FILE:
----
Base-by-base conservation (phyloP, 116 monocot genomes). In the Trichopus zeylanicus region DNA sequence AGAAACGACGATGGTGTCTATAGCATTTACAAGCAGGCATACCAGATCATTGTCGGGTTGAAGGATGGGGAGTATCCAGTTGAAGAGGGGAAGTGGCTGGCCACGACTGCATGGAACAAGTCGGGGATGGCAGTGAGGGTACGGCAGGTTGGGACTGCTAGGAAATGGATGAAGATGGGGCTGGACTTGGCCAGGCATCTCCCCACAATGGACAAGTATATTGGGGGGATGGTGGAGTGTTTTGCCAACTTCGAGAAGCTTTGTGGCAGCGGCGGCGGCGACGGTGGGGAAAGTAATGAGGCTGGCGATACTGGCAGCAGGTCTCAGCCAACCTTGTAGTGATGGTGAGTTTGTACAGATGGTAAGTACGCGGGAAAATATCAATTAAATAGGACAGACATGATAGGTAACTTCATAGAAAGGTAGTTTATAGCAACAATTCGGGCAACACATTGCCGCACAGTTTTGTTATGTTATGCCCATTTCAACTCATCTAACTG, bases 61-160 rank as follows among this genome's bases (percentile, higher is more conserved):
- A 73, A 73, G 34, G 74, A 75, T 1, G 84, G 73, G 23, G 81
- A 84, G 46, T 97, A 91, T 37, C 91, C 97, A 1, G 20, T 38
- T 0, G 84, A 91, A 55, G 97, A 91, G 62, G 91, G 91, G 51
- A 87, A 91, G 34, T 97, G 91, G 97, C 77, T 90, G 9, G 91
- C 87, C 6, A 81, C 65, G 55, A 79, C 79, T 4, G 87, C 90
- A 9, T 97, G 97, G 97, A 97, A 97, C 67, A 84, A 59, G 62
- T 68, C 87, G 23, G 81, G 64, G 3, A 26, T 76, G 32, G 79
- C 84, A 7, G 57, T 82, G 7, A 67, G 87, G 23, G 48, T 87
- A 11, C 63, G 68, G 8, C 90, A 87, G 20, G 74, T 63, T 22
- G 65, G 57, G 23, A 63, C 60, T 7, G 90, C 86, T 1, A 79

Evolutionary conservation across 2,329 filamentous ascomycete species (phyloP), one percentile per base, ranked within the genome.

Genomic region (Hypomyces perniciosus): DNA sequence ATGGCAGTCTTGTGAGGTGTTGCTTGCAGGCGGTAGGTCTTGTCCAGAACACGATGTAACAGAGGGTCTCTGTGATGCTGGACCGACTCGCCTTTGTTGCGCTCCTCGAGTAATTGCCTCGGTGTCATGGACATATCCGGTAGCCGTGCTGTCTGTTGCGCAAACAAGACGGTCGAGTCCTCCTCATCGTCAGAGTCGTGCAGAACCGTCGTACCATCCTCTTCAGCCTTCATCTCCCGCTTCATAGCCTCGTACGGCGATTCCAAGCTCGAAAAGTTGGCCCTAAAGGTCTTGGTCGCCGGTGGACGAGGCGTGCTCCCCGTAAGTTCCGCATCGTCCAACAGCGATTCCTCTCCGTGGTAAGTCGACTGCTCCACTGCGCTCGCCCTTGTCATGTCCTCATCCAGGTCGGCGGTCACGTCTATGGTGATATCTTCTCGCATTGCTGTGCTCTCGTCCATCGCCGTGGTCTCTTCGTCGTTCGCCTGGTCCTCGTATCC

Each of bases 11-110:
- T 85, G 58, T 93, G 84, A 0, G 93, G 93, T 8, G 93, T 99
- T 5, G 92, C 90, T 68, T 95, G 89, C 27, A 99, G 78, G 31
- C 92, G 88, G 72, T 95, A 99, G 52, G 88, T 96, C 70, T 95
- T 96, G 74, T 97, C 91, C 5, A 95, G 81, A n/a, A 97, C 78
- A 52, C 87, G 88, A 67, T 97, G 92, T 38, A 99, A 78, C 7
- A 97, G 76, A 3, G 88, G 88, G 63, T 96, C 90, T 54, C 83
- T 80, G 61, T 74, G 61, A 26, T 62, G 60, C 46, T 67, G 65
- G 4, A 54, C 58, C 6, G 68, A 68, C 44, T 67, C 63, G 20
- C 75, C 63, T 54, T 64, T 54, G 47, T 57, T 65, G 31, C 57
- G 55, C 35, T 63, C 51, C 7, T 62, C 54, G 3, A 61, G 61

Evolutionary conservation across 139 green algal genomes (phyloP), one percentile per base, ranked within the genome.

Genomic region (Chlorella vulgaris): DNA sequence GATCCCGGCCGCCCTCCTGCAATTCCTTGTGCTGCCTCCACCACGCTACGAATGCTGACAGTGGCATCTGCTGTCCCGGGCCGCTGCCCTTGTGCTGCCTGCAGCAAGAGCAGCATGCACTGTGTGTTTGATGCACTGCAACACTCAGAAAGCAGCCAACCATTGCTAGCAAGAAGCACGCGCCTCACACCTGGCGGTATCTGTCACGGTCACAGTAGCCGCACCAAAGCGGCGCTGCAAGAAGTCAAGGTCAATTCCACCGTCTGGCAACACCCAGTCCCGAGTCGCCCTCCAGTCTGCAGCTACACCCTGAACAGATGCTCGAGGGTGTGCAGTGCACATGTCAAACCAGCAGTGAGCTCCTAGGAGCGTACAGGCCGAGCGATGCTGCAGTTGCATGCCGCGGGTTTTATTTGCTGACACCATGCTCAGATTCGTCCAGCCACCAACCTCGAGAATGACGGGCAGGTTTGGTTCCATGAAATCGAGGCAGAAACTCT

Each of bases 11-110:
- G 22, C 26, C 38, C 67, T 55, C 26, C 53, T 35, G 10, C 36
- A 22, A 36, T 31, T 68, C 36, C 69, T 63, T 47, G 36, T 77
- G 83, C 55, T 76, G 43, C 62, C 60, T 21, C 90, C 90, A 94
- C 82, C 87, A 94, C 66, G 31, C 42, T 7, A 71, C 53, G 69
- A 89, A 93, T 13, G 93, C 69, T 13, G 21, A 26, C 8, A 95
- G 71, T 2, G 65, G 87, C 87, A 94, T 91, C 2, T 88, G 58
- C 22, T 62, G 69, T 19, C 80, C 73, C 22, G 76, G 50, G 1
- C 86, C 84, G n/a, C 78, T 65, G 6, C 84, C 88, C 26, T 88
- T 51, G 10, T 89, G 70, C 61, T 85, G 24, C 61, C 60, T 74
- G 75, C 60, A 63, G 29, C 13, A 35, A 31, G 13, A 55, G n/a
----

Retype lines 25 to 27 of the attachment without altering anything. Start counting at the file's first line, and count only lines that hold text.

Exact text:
Evolutionary conservation across 139 green algal genomes (phyloP), one percentile per base, ranked within the genome.

Genomic region (Chlorella vulgaris): DNA sequence GATCCCGGCCGCCCTCCTGCAATTCCTTGTGCTGCCTCCACCACGCTACGAATGCTGACAGTGGCATCTGCTGTCCCGGGCCGCTGCCCTTGTGCTGCCTGCAGCAAGAGCAGCATGCACTGTGTGTTTGATGCACTGCAACACTCAGAAAGCAGCCAACCATTGCTAGCAAGAAGCACGCGCCTCACACCTGGCGGTATCTGTCACGGTCACAGTAGCCGCACCAAAGCGGCGCTGCAAGAAGTCAAGGTCAATTCCACCGTCTGGCAACACCCAGTCCCGAGTCGCCCTCCAGTCTGCAGCTACACCCTGAACAGATGCTCGAGGGTGTGCAGTGCACATGTCAAACCAGCAGTGAGCTCCTAGGAGCGTACAGGCCGAGCGATGCTGCAGTTGCATGCCGCGGGTTTTATTTGCTGACACCATGCTCAGATTCGTCCAGCCACCAACCTCGAGAATGACGGGCAGGTTTGGTTCCATGAAATCGAGGCAGAAACTCT

Each of bases 11-110: